If you do want to just grow them as annuals, pre cooled ones from some of the Dutch growers will cost you as little as a dollar in a mix of 25. I don't think that's a bad price to have an annual.
Yes, it was a shame, but it had to be done. Thank you for mentioning it. I put 13 years into he garden, and I didn't really want to leave home, plants and hardscaping behind. But I took all kinds of things, including six peonies, and lots of perennials, grasses, and even an oak leaf hydrangea, not to mention lots of bulbs like alliums, chionodoxa and daffs. If I loved it and could lift it, it came with me. Many are in the garage in pots. I learned that if you want it badly enough you can do it. I dug up peonies in bud in April that actually bloomed. Then I had to move the ones in terra cotta pots that I couldn't plant into plastic pots in the garage, since terra cotta shatters in varying temps. They rewarded me by showing eyes in december. When I check them, the eye are on hold, but they will clearly bloom in spring. Moving peonies twice in one season is supposed to be a no-no. I found out that the "rules" of doing things are more flexible than I would have imagined.
I try to look on the bright side. I have an almost empty yard to fill. It has more shade, but I discovered that a lot of my plants actually prefer shade. The previous people were here for 20 years and did almost no perennial gardening. But they were heavy berry and veggie gardeners and I have a full composting set-up, as well as raspberry and other berry vines that are perennial, and so good to go in spring.
The cooling thing really does work. I was given a lily I forgot about that was in the fridge for a year and a half. Then I planted it in a terrible place. Then I dug it up and put it in a pot. It was an LO. It did fantastically! I'm really looking forward to planting my 68 lilies in the spring - some in pots, some in the ground, and some on the south facing patio. What an adventure.
Hi Dale: Your post is valuable information about what we're learning of LAs doing well farther south. How long have you had your LAs and when did you plant them, during the spring or fall season? Thanks!
I planted them in spring, that's when they were sent to me. You can fall plant them here too. I sold them to clients for perennial beds. Last time I saw them they had grown into large, multi-bulb clumps. I should have taken a photo, but, I didn't.
Thanks Dale. Information coming from someone with your background with hands on practical applications like you have makes your findings dependable and very much appreciated. Those pictures you posted here are beautiful. You must have some very happy clients! ( I wish You lived in my neighborhood).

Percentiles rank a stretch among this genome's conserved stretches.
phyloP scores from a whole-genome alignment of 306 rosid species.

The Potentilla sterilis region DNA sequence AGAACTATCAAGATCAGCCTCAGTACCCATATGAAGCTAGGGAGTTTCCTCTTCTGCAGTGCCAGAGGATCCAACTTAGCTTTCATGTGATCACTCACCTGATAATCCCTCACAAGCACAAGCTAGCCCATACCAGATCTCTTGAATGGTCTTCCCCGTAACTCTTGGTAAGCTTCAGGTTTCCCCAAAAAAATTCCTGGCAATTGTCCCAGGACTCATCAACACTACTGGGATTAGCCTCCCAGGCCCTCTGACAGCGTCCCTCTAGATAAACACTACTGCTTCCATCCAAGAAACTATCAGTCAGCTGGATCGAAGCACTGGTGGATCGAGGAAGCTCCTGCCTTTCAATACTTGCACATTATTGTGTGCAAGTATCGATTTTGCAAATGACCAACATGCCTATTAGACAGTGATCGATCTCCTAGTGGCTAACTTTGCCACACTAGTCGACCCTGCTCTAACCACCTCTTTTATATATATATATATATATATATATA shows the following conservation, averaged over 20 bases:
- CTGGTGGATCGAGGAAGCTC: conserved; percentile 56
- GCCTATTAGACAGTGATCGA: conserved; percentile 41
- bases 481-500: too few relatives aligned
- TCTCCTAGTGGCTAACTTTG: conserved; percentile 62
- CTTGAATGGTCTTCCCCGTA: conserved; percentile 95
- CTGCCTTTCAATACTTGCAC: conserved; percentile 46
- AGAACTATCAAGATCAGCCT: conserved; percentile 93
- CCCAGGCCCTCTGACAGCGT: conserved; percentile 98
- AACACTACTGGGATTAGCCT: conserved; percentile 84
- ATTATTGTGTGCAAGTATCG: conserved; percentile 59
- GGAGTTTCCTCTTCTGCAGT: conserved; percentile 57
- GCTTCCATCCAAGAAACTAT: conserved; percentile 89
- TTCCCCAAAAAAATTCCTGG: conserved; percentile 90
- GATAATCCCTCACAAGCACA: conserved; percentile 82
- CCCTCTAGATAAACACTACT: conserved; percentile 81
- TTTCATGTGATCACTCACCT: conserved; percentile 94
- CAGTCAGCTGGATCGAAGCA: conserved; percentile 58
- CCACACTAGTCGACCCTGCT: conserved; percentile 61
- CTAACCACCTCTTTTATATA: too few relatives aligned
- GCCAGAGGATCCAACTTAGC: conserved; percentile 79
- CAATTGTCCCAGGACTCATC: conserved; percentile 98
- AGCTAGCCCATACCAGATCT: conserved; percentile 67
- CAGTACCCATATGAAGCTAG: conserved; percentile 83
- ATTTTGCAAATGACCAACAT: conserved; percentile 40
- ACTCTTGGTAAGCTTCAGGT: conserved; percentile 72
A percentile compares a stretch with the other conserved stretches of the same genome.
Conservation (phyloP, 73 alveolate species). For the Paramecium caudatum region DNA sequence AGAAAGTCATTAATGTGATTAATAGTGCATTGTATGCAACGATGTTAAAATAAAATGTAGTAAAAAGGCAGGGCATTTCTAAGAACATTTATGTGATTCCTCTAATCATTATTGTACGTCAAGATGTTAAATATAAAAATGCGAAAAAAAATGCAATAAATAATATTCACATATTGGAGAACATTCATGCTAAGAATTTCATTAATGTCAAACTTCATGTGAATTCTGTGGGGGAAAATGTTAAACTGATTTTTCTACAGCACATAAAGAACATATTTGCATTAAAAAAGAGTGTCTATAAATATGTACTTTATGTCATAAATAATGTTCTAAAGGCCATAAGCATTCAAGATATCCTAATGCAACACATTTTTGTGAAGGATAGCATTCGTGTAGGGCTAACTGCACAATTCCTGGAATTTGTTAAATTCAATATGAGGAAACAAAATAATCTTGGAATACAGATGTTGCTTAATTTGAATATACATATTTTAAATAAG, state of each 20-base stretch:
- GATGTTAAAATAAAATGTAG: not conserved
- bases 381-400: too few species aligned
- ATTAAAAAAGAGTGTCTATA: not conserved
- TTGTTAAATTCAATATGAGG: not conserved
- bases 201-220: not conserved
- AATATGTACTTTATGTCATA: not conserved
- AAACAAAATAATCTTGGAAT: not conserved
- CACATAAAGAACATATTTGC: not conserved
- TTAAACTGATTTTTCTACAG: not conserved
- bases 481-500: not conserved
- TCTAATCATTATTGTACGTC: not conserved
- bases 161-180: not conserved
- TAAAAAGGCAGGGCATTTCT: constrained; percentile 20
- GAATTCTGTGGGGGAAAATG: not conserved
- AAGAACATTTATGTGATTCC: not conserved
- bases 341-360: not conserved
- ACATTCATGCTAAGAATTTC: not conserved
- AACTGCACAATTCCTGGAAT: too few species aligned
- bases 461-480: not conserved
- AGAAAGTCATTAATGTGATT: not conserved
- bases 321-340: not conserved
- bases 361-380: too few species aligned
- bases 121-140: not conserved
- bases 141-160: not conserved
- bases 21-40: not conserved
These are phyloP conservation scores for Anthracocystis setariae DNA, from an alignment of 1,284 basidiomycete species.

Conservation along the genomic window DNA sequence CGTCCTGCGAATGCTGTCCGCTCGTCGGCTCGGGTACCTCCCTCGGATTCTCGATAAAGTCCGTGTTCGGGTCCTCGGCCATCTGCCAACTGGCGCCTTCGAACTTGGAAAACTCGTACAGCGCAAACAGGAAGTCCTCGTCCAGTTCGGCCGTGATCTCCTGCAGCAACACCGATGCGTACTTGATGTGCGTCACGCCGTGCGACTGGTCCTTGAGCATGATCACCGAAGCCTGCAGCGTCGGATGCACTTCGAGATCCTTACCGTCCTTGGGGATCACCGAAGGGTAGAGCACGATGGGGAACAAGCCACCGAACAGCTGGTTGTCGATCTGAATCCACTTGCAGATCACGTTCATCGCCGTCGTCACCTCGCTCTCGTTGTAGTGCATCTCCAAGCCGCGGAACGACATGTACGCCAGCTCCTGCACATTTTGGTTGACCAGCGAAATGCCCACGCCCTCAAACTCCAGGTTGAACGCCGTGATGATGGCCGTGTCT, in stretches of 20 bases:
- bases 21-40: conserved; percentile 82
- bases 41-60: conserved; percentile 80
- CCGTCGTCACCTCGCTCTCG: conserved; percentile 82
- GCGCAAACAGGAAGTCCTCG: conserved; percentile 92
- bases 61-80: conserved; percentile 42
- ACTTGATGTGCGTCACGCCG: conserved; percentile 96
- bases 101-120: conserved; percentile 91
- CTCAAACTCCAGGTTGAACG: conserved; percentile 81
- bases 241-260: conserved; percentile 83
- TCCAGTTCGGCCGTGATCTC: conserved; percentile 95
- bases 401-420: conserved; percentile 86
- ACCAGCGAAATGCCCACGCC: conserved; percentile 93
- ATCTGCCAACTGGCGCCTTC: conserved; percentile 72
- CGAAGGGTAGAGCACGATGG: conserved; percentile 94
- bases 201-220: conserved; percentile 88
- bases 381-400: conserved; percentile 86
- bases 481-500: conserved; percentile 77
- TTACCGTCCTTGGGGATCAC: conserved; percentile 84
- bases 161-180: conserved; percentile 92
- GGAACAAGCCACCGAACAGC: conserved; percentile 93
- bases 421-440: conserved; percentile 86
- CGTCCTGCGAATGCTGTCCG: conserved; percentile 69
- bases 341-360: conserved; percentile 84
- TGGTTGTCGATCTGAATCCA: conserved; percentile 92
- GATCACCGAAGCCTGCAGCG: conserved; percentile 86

I know you already know this ( but some other readers might not ), the reason they sent you the bulbs in the spring is they played it safe; you being in zone 10 and all. They knew their prechilled bulbs would bloom the first year regardless. It would be interesting to 'track' those LAs your clients have, just to see how well they bloom in a couple years. It is characturistic of LAs to multiply rapidly.
I thought your recommendation of a mix was an excellent one. Keep us posted on any lilium findings you might encounter along the way. I grow lilies for a hobby and am very interested with your success of them in Tampa. A very interesting post!
I have grown Asiatic types in pots, they get some winter chill because the pots cool off much faster than the soil. A northern exposure in winter would help. They bloomed great the first year, hardly at all the second and were gone by the third year.
Dale, what about refrigerating the lilies (away from fruit, like apples and pears, that produce ethene gas)? I refrigerated a longiflorum I was given too late in the season to plant, put it in the ground in spring, and it did beautifully.
I love amaryllis. I got one to bloom a second time by putting it in the garden for a season and repotting it. But it did not work the second year. And wow amaryllis is expensive!
Roly0217: You could try these: 'El Condor', 'Gizmo' or 'Pink Heaven' These are the names of three Easter X Oriental hybrids. They are part of a Longiflorum-Oriental group, abbreviated LO. One source you could go to is www.bdlilies.com You'll see them there. Another source is www.farawayflowers.com 'Gizmo' is white, The other two are pink. Pink has a tendency to fade with heat. Spring shipping for most lilium sources usually starts in early to mid March.
Dale: Love your gardens! Amaryllis are beautiful, aren't they! I was pleasantly surprized to find Amaryllis growing as far north as Columbus, Ga in relatives gardens there, in a somewhat favorable protected area of course. And I even found them around old, long abandoned homesites in rural far southwestern GA. The only living remnant of what remained -- of what I thought must have been a happy place at one time.
See my post above--might be worth a try just to see for fun.